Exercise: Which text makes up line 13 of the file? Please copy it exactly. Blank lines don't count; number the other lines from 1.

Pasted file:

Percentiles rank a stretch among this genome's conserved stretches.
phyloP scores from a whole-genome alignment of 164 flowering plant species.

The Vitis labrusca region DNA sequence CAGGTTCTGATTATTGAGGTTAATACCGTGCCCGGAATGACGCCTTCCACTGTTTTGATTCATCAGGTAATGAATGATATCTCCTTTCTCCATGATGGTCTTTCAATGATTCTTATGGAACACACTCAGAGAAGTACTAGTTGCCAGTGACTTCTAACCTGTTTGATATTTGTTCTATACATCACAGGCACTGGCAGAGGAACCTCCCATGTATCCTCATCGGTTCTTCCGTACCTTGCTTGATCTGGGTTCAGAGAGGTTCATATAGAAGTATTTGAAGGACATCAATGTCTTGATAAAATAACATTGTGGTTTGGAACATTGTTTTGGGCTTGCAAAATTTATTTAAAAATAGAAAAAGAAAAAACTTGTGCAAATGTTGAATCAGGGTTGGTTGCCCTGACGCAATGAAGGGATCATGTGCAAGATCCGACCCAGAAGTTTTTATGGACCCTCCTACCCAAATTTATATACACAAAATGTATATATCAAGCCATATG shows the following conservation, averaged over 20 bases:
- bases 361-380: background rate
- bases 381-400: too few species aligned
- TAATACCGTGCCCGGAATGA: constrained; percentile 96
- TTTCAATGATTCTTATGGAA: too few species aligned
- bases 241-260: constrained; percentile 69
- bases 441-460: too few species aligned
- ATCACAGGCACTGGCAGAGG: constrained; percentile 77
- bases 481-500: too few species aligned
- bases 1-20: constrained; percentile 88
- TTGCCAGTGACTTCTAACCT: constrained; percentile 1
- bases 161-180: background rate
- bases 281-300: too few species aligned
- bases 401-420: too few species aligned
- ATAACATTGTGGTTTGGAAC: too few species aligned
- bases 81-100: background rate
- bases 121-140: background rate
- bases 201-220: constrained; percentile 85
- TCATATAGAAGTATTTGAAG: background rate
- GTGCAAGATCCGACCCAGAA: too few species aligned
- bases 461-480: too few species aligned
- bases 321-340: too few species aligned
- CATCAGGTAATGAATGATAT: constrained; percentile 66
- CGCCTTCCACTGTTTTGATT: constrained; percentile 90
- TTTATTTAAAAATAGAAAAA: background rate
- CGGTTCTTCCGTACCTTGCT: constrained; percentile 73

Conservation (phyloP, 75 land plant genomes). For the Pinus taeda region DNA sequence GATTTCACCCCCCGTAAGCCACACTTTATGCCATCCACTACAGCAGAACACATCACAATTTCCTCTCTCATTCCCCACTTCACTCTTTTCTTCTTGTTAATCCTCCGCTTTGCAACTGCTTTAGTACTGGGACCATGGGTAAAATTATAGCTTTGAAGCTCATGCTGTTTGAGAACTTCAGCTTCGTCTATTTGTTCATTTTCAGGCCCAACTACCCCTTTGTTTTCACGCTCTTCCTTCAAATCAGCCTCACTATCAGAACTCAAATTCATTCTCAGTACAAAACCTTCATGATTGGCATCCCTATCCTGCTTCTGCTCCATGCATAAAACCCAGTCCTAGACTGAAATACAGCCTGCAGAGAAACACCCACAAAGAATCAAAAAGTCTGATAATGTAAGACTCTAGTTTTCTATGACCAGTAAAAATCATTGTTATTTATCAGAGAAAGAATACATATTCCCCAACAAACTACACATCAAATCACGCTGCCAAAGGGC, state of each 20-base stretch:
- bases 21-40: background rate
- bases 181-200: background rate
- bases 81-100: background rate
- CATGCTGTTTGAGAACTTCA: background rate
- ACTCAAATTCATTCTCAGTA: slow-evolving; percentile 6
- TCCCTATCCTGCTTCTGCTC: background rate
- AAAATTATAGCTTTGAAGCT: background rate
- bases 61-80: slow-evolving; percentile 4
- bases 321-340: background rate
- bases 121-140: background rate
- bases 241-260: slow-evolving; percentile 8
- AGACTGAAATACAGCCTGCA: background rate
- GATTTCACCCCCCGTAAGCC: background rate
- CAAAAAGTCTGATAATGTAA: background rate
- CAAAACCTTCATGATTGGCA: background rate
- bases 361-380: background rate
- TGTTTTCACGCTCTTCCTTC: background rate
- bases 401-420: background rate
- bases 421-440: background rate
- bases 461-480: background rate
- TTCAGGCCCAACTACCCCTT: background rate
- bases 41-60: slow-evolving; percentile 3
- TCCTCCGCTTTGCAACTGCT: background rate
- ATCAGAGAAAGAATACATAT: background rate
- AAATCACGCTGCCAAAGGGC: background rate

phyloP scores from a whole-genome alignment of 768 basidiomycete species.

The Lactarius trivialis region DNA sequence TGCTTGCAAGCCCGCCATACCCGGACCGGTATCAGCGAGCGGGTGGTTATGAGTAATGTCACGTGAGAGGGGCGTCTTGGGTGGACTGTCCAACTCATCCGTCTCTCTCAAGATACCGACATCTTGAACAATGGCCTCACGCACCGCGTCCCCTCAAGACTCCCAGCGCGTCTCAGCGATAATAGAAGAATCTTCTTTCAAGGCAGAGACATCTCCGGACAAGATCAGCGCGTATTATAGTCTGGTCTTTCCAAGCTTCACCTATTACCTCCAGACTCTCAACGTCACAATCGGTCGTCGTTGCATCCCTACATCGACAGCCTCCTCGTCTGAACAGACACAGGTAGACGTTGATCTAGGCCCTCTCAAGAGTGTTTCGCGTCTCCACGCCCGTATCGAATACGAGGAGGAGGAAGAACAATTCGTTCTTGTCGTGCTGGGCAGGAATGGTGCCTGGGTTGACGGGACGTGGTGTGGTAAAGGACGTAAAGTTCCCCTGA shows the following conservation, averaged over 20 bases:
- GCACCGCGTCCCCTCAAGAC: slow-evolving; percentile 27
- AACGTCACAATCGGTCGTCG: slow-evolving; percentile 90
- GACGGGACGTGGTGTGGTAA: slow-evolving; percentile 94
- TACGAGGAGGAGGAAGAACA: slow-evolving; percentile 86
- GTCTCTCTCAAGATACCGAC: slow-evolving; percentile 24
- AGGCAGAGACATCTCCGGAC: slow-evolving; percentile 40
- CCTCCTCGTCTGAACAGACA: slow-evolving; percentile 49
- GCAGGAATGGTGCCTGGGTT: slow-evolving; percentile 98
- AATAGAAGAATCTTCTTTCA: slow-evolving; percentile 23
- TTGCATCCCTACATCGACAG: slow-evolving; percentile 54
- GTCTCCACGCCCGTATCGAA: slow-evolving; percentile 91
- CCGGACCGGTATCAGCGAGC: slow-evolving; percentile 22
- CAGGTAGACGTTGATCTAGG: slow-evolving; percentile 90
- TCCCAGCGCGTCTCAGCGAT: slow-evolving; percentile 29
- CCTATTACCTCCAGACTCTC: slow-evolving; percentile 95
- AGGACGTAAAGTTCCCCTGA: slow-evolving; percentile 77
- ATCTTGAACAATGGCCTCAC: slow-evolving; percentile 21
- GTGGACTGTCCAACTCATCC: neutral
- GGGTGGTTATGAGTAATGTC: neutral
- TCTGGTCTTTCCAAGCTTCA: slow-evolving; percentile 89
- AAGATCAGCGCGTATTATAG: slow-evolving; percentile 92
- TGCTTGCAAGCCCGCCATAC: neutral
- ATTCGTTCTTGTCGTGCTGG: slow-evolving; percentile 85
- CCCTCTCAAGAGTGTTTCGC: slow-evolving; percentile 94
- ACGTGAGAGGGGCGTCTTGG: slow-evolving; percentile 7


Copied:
- TTGCCAGTGACTTCTAACCT: constrained; percentile 1